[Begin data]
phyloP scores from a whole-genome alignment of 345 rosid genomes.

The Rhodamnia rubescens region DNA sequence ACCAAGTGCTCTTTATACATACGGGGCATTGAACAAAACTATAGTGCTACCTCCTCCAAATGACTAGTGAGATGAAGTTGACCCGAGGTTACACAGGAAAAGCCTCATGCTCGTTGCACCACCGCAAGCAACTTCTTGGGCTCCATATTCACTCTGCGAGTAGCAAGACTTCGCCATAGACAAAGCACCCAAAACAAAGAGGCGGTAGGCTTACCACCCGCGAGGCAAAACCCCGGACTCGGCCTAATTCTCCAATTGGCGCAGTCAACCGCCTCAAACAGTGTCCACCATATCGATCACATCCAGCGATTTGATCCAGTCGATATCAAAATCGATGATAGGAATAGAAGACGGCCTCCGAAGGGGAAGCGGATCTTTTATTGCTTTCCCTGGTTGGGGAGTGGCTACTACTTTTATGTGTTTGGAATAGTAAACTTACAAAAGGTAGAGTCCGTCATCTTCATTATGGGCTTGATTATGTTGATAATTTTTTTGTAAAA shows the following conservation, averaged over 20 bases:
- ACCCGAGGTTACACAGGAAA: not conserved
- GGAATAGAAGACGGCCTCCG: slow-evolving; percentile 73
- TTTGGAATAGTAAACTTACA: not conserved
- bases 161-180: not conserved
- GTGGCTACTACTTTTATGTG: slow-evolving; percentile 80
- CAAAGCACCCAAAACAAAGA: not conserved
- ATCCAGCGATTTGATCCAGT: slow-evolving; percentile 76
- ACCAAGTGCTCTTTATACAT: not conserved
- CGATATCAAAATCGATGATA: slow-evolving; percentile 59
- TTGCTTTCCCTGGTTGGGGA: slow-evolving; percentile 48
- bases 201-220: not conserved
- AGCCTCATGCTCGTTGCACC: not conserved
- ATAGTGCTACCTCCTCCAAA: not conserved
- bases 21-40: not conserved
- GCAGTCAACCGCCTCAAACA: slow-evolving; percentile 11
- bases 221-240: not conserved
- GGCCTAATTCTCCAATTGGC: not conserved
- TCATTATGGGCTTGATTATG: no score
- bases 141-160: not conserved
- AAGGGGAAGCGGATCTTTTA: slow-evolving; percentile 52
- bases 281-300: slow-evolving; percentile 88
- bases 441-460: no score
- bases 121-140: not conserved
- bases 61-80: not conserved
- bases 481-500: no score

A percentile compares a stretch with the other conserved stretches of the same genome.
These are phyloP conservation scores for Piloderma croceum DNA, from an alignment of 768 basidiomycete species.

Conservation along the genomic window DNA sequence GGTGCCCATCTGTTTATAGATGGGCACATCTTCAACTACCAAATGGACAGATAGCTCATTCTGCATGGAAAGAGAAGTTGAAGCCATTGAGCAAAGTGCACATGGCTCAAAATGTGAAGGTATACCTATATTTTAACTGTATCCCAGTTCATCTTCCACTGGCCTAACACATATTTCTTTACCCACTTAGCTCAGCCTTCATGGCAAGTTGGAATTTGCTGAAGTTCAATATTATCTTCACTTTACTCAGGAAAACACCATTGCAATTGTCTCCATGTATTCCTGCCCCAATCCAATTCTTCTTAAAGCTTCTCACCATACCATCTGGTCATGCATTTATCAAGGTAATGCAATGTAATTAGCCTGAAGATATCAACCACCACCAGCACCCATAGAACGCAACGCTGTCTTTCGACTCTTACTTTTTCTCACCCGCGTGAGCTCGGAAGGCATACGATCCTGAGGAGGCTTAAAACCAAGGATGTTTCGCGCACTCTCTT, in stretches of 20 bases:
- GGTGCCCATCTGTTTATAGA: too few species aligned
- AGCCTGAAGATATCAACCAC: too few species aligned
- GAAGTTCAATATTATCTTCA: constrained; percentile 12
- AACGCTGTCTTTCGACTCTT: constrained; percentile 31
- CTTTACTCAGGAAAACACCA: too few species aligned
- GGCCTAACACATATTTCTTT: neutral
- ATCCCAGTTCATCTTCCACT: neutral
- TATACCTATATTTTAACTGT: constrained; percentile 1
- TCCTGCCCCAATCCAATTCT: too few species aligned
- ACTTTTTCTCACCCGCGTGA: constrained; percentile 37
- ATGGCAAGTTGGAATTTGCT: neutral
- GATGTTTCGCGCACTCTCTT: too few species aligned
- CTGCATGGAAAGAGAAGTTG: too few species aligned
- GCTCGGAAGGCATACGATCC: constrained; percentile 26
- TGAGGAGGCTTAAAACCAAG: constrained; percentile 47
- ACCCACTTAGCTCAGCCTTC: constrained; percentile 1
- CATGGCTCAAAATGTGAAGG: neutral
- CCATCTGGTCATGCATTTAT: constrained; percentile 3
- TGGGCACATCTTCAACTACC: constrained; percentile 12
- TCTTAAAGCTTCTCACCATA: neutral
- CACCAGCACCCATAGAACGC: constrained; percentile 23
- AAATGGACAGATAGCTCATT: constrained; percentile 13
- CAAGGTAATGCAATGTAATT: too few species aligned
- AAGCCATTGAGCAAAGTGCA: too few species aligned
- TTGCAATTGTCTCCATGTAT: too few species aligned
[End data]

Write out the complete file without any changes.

phyloP scores from a whole-genome alignment of 345 rosid genomes.

The Rhodamnia rubescens region DNA sequence ACCAAGTGCTCTTTATACATACGGGGCATTGAACAAAACTATAGTGCTACCTCCTCCAAATGACTAGTGAGATGAAGTTGACCCGAGGTTACACAGGAAAAGCCTCATGCTCGTTGCACCACCGCAAGCAACTTCTTGGGCTCCATATTCACTCTGCGAGTAGCAAGACTTCGCCATAGACAAAGCACCCAAAACAAAGAGGCGGTAGGCTTACCACCCGCGAGGCAAAACCCCGGACTCGGCCTAATTCTCCAATTGGCGCAGTCAACCGCCTCAAACAGTGTCCACCATATCGATCACATCCAGCGATTTGATCCAGTCGATATCAAAATCGATGATAGGAATAGAAGACGGCCTCCGAAGGGGAAGCGGATCTTTTATTGCTTTCCCTGGTTGGGGAGTGGCTACTACTTTTATGTGTTTGGAATAGTAAACTTACAAAAGGTAGAGTCCGTCATCTTCATTATGGGCTTGATTATGTTGATAATTTTTTTGTAAAA shows the following conservation, averaged over 20 bases:
- ACCCGAGGTTACACAGGAAA: not conserved
- GGAATAGAAGACGGCCTCCG: slow-evolving; percentile 73
- TTTGGAATAGTAAACTTACA: not conserved
- bases 161-180: not conserved
- GTGGCTACTACTTTTATGTG: slow-evolving; percentile 80
- CAAAGCACCCAAAACAAAGA: not conserved
- ATCCAGCGATTTGATCCAGT: slow-evolving; percentile 76
- ACCAAGTGCTCTTTATACAT: not conserved
- CGATATCAAAATCGATGATA: slow-evolving; percentile 59
- TTGCTTTCCCTGGTTGGGGA: slow-evolving; percentile 48
- bases 201-220: not conserved
- AGCCTCATGCTCGTTGCACC: not conserved
- ATAGTGCTACCTCCTCCAAA: not conserved
- bases 21-40: not conserved
- GCAGTCAACCGCCTCAAACA: slow-evolving; percentile 11
- bases 221-240: not conserved
- GGCCTAATTCTCCAATTGGC: not conserved
- TCATTATGGGCTTGATTATG: no score
- bases 141-160: not conserved
- AAGGGGAAGCGGATCTTTTA: slow-evolving; percentile 52
- bases 281-300: slow-evolving; percentile 88
- bases 441-460: no score
- bases 121-140: not conserved
- bases 61-80: not conserved
- bases 481-500: no score

A percentile compares a stretch with the other conserved stretches of the same genome.
These are phyloP conservation scores for Piloderma croceum DNA, from an alignment of 768 basidiomycete species.

Conservation along the genomic window DNA sequence GGTGCCCATCTGTTTATAGATGGGCACATCTTCAACTACCAAATGGACAGATAGCTCATTCTGCATGGAAAGAGAAGTTGAAGCCATTGAGCAAAGTGCACATGGCTCAAAATGTGAAGGTATACCTATATTTTAACTGTATCCCAGTTCATCTTCCACTGGCCTAACACATATTTCTTTACCCACTTAGCTCAGCCTTCATGGCAAGTTGGAATTTGCTGAAGTTCAATATTATCTTCACTTTACTCAGGAAAACACCATTGCAATTGTCTCCATGTATTCCTGCCCCAATCCAATTCTTCTTAAAGCTTCTCACCATACCATCTGGTCATGCATTTATCAAGGTAATGCAATGTAATTAGCCTGAAGATATCAACCACCACCAGCACCCATAGAACGCAACGCTGTCTTTCGACTCTTACTTTTTCTCACCCGCGTGAGCTCGGAAGGCATACGATCCTGAGGAGGCTTAAAACCAAGGATGTTTCGCGCACTCTCTT, in stretches of 20 bases:
- GGTGCCCATCTGTTTATAGA: too few species aligned
- AGCCTGAAGATATCAACCAC: too few species aligned
- GAAGTTCAATATTATCTTCA: constrained; percentile 12
- AACGCTGTCTTTCGACTCTT: constrained; percentile 31
- CTTTACTCAGGAAAACACCA: too few species aligned
- GGCCTAACACATATTTCTTT: neutral
- ATCCCAGTTCATCTTCCACT: neutral
- TATACCTATATTTTAACTGT: constrained; percentile 1
- TCCTGCCCCAATCCAATTCT: too few species aligned
- ACTTTTTCTCACCCGCGTGA: constrained; percentile 37
- ATGGCAAGTTGGAATTTGCT: neutral
- GATGTTTCGCGCACTCTCTT: too few species aligned
- CTGCATGGAAAGAGAAGTTG: too few species aligned
- GCTCGGAAGGCATACGATCC: constrained; percentile 26
- TGAGGAGGCTTAAAACCAAG: constrained; percentile 47
- ACCCACTTAGCTCAGCCTTC: constrained; percentile 1
- CATGGCTCAAAATGTGAAGG: neutral
- CCATCTGGTCATGCATTTAT: constrained; percentile 3
- TGGGCACATCTTCAACTACC: constrained; percentile 12
- TCTTAAAGCTTCTCACCATA: neutral
- CACCAGCACCCATAGAACGC: constrained; percentile 23
- AAATGGACAGATAGCTCATT: constrained; percentile 13
- CAAGGTAATGCAATGTAATT: too few species aligned
- AAGCCATTGAGCAAAGTGCA: too few species aligned
- TTGCAATTGTCTCCATGTAT: too few species aligned